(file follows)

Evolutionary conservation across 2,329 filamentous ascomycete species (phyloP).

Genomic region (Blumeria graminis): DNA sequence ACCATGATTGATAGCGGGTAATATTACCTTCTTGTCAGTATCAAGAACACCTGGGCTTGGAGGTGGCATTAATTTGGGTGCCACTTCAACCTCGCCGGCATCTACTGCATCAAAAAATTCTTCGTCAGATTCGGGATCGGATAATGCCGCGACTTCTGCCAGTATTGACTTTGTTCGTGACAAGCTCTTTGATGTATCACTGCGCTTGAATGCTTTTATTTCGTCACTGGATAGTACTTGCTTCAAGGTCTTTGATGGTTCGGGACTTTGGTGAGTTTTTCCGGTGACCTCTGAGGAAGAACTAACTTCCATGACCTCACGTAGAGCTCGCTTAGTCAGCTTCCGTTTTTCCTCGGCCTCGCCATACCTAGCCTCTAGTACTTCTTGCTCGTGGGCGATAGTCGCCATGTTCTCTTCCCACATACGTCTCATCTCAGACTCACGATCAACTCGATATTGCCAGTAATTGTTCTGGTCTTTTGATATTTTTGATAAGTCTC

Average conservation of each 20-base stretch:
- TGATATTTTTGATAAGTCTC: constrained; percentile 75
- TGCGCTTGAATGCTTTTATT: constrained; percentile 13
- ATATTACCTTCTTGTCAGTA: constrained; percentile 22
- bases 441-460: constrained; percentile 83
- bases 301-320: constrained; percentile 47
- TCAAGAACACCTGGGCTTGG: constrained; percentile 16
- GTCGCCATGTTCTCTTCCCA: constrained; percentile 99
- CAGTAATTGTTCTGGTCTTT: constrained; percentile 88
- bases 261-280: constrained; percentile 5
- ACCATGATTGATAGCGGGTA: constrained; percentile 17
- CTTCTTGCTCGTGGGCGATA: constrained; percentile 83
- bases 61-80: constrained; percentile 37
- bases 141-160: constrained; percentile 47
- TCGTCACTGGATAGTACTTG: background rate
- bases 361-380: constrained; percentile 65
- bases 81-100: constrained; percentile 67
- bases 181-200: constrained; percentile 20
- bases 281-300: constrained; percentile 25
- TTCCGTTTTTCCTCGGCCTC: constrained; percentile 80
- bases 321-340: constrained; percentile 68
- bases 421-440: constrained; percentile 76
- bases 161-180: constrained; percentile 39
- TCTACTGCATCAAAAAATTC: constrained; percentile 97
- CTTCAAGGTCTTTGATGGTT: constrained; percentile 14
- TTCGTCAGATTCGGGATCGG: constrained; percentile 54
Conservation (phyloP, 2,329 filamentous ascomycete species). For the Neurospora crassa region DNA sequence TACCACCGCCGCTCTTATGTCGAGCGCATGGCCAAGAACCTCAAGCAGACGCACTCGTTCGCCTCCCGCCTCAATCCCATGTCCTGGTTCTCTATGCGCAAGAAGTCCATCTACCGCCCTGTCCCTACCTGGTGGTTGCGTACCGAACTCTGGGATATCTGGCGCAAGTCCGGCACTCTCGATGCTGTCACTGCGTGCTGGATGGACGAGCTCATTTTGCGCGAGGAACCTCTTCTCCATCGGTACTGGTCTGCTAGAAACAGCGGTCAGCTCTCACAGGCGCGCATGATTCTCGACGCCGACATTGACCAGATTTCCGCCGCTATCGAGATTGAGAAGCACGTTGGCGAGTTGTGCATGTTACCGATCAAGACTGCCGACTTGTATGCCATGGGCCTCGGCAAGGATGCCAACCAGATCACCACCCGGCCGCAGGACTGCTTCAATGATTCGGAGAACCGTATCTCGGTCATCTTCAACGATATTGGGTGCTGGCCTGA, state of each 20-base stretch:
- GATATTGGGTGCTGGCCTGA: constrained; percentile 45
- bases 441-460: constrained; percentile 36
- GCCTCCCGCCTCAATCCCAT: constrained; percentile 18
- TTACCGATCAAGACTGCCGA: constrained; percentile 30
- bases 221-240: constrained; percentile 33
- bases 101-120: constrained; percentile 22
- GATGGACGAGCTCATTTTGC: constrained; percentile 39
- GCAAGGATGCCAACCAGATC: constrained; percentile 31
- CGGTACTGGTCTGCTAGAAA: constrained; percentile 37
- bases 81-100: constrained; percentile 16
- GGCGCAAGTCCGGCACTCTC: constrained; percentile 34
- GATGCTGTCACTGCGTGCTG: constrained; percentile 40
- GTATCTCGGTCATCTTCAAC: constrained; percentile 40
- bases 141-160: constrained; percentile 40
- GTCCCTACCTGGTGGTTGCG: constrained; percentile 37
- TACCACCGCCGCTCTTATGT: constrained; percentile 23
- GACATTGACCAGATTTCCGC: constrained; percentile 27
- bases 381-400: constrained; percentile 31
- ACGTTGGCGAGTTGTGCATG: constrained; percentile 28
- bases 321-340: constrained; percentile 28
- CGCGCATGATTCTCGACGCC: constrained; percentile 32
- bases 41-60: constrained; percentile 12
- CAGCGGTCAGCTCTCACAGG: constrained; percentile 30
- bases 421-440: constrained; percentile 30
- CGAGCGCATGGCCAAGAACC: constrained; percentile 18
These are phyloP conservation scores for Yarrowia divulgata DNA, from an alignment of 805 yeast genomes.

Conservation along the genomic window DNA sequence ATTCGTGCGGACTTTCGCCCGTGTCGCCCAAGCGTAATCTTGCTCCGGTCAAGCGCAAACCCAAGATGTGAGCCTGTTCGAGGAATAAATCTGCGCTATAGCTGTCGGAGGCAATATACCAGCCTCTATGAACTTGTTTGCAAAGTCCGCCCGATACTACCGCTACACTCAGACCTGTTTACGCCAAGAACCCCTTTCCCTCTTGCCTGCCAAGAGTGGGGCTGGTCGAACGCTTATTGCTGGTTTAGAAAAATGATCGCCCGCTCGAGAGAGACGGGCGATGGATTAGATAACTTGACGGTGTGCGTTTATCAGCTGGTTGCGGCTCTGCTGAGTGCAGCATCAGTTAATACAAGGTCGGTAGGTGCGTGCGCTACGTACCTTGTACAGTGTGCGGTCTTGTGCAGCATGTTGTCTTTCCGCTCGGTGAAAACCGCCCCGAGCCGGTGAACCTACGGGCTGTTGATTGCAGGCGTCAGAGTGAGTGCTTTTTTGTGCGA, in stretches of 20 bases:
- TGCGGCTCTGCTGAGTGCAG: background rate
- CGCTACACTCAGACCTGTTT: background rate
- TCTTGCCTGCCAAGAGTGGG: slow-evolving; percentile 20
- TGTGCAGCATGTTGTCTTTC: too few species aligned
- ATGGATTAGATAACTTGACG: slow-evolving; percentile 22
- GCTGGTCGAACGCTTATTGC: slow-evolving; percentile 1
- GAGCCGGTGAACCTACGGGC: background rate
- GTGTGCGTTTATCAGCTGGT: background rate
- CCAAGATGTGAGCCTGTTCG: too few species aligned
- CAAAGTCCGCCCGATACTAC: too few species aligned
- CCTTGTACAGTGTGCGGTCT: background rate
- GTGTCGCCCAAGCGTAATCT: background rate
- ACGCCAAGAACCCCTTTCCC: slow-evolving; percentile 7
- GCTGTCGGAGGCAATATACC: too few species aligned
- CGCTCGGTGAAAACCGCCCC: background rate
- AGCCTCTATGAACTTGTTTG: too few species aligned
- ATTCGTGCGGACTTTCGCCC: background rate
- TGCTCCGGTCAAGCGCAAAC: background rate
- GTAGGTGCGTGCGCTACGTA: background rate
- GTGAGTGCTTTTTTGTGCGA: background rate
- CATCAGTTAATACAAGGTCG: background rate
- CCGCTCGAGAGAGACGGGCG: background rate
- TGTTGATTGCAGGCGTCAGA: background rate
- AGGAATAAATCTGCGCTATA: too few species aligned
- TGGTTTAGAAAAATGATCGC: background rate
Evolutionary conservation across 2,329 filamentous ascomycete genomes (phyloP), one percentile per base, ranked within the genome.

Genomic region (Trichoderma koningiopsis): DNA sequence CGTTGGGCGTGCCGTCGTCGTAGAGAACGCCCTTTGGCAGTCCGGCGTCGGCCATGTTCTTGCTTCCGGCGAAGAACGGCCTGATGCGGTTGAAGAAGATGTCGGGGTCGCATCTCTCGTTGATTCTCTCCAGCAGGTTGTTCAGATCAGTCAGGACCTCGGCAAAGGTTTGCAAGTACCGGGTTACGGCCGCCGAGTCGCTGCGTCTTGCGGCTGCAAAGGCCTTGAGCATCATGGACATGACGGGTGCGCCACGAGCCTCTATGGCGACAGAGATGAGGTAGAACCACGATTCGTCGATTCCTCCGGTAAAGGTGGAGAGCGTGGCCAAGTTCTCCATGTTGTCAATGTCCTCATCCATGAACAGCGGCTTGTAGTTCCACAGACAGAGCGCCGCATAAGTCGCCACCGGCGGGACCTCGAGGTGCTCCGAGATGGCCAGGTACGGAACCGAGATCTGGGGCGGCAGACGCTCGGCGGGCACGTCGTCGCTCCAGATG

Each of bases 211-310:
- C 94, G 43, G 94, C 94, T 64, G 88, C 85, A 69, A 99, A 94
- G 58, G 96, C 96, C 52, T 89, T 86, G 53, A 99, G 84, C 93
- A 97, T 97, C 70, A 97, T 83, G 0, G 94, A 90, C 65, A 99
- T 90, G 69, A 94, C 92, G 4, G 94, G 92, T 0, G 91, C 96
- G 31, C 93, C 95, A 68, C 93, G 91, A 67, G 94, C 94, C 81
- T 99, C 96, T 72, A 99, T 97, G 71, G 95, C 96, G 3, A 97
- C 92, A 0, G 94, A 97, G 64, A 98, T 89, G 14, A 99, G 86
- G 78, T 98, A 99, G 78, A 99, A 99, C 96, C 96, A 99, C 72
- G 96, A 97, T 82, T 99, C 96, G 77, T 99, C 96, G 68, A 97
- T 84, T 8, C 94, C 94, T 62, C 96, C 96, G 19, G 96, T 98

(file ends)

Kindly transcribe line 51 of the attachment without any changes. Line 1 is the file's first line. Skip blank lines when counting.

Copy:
- bases 41-60: constrained; percentile 12